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Recommendations for an improved experience with the Jolla phone
19 December 2014, by
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Choosing a Jolla smartphone (SailfishOS) may be motivated by different concerns. One of them and not the least is the desire to stay away from proprietary, closed, opaque systems on top of the market. SailfishOS isn’t 100% open source, but it is largely (let's say 75%, see this article). It differs from its competitors by its raison d'être: it is not a commercial or advertising weapon. It is promoted by a Finnish start-up founded by a team of former Nokians who had developed the Maemo/Meego system, sickened by the Elop disaster, very unlikely to try to keep you under close surveillance.
The Sailfish software ecosystem is still far from maturity (though fortunately still free from most Android's unbearable drifts). In particular, the market for high quality, professional paid applications  is embryonic: few solutions are available. In the Android environment on the other hand, there are plenty, from free to very expensive, from worst to best, and it is not easy to separate the wheat from the chaff. To compensate for the poverty of the native catalogue, Jolla installs by default a compatibility layer (Myriad's AlienDalvik), making their phone a 'twin-engined' one with access to the huge Android application market, with the advantages and risks involved.
The sustainability of Jolla (the hardware) and Sailfish (the system) is not yet assured. But the vitality of the community allows optimism.
The Jolla smartphone, launched in late 2013, may appear to be primarily designed for a community of linuxian marginal geeks. To some extent, it is (after all it's a Linux machine, very permissive). But things are changing fast and one year later it is to be considered as a convenient and privacy-aware device, meeting the needs of any average user (which I am), not only hackers (which I'm not).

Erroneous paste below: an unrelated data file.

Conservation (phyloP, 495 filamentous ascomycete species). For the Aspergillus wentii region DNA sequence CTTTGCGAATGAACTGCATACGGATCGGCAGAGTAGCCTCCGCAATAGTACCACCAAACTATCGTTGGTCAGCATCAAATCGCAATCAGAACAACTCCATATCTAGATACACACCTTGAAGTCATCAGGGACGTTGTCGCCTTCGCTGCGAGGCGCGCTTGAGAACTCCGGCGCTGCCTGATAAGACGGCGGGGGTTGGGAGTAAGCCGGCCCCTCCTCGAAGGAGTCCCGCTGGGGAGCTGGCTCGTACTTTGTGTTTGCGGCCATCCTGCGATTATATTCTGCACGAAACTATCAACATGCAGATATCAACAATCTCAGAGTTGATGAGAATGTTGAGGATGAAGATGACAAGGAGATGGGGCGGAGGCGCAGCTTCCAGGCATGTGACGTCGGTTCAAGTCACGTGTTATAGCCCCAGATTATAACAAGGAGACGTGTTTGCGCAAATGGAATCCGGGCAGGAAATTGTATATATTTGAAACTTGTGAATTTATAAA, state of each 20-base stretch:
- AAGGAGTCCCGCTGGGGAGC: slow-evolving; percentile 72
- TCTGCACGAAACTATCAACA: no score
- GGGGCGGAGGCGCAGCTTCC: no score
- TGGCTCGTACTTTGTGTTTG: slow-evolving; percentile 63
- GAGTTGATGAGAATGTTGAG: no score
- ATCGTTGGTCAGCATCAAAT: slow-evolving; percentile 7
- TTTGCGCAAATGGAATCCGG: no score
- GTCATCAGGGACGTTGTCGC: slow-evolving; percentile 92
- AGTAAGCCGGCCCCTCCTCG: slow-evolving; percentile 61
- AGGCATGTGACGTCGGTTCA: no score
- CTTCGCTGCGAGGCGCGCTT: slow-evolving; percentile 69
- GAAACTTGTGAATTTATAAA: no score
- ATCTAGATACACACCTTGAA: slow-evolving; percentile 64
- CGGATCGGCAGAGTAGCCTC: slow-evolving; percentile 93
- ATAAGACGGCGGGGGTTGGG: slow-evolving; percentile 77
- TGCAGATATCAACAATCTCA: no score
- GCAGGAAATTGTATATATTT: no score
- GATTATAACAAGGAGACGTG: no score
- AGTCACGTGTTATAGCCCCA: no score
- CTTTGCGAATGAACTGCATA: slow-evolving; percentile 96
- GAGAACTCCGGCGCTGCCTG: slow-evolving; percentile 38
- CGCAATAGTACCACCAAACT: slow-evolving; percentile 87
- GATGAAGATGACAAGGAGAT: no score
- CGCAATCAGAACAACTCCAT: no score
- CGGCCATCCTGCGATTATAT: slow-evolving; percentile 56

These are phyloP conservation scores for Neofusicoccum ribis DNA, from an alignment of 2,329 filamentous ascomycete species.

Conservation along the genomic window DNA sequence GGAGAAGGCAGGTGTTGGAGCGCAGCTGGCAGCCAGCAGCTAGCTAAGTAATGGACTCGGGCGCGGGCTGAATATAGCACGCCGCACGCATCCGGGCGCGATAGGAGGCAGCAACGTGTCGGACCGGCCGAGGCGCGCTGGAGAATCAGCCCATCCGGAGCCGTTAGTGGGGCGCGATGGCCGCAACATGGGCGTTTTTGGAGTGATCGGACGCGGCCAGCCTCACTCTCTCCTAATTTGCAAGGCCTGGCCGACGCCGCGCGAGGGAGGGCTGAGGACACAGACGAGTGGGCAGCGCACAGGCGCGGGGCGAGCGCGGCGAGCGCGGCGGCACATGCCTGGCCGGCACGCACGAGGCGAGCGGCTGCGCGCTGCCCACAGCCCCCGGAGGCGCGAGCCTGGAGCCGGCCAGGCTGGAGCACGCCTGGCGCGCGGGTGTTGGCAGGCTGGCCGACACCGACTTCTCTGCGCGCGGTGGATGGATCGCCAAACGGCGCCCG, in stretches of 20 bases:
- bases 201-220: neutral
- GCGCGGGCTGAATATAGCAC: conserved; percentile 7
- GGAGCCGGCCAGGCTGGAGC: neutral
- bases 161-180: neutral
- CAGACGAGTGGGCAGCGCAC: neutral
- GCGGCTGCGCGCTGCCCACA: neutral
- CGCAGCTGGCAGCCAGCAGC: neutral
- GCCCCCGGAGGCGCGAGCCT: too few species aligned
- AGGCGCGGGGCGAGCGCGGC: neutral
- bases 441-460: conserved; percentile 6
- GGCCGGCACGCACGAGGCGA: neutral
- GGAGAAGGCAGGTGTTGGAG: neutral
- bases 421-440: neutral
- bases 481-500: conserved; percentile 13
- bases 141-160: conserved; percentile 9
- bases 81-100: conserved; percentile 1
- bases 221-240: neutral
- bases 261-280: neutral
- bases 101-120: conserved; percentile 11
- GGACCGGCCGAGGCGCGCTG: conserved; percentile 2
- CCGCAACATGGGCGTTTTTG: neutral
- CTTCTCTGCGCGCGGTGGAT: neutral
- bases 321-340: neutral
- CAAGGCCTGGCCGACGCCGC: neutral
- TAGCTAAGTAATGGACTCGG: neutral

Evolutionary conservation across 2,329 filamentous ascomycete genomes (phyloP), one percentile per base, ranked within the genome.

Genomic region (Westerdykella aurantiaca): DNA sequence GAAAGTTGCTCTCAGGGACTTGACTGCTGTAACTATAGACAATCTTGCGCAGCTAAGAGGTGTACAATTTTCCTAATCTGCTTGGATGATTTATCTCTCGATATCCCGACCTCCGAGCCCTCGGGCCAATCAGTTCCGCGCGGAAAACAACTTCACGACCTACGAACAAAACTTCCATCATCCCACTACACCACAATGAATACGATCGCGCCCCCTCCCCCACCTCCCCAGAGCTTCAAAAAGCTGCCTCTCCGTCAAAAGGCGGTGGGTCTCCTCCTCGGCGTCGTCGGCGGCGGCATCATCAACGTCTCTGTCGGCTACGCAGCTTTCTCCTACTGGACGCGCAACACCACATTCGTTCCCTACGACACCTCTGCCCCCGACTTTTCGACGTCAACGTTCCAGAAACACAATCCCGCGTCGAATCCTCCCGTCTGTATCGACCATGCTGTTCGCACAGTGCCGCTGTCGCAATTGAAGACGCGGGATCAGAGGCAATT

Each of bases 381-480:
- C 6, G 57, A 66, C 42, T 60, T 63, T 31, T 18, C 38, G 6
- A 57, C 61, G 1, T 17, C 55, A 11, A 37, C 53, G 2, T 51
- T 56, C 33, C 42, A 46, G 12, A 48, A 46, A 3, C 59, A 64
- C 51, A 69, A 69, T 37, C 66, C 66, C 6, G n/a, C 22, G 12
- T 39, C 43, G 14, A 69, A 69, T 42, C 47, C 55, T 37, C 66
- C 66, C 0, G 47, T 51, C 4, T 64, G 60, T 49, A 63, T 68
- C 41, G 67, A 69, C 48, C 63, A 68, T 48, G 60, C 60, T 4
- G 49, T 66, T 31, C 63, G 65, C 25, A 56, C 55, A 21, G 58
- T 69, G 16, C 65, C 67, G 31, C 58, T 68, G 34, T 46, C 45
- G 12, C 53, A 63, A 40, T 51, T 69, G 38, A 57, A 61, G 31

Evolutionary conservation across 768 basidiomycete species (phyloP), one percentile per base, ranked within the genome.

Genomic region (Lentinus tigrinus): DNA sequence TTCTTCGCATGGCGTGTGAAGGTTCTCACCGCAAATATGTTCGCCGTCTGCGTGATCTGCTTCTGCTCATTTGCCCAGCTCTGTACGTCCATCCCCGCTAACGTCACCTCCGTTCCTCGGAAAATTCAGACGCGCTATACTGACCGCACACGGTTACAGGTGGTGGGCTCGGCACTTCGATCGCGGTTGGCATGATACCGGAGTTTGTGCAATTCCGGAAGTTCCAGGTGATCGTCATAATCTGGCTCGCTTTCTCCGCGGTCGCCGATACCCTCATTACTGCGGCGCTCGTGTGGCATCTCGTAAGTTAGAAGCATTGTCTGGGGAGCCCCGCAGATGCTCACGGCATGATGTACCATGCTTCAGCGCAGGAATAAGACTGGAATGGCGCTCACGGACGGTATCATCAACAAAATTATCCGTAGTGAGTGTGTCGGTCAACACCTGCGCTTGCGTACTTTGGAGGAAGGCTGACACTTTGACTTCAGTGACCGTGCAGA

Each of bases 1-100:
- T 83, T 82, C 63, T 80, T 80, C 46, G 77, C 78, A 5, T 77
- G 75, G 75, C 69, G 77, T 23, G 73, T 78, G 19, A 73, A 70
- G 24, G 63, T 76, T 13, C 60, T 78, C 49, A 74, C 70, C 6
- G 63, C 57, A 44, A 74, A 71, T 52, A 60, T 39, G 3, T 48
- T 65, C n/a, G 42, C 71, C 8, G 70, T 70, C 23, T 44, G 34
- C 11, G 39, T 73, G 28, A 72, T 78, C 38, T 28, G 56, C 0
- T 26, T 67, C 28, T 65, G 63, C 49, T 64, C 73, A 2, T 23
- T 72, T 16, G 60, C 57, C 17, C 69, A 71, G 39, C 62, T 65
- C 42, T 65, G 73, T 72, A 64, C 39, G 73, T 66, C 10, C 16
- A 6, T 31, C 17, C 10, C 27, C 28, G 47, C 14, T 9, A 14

If you take part in the adventure and if your motivation is preserving your independence with regards to dominant market players, you need to follow some recommendations that follow.
At the time this article goes to press, I have been using a Jolla for four months. After some novice setbacks, I consider it a reliable and efficient tool. I readily admit that it is more expensive than comparable competitors, that its physical characteristics are below the current standard , and that justified criticism can be addressed to Jolla regarding ecosystem development, strategic priorities and availability of essential accessories such as batteries or protective cases. The company appears to be sane, dynamic and promising. However it's still fragile and this does not allow foreseeing what will happen in six months or in a year. I made a bet, bidding a significant amount, but actually I already won: if the adventure comes to a sudden end, I still have a working equipment with two batteries and two leather cases, easy to use, and above all a device that inspires more trust than distrust. It will last at least three years (my ancient and venerable E90 Communicator has lived seven years and still works fine).
I didn't say a word about the user interface. Pretty original, it is mainly based on well thought gestures (though incomplete in my opinion. For example, one may regret the absence of a universal gesture for continuous zooming, or a “select-copy-paste” gesture). The touchscreen supports five contact points, enough to stimulate developers' creativity. No buttons except the power switch and audio volume controls (three keys that can be reprogrammed by software). That's fine, but not essential: anyone quickly adapts to any ergonomic provided it is consistent.
In September 2015, a major system update was released: SailfishOS version 22.214.171.124, a pre-release of Sailfish 2.0, intended for both Jolla smartphones and tablets.
Its reception by the community (currently only smartphone users) was far from enthusiastic to say the least. Users previously attracted by the innovative Sailfish ergonomics and user experience were disappointed by this release, more suitable for tablets than for phones. Innovation was clearly setback, as Jolla mistakenly tried to entice users of more conventional systems, without disorienting them too much.
So it is advisable to stick to version 126.96.36.199 until further notice.
 When you pay, you acquire a product, the transaction is clear. When you don't pay, obviously someone else acquires something from you, not necessarily with your consent.
 I won't describe it here: if you absolutely want them, it's your business.
 I strongly believe that the real power of a smartphone is more dependent on what the user puts into it than on what the manufacturer has put into.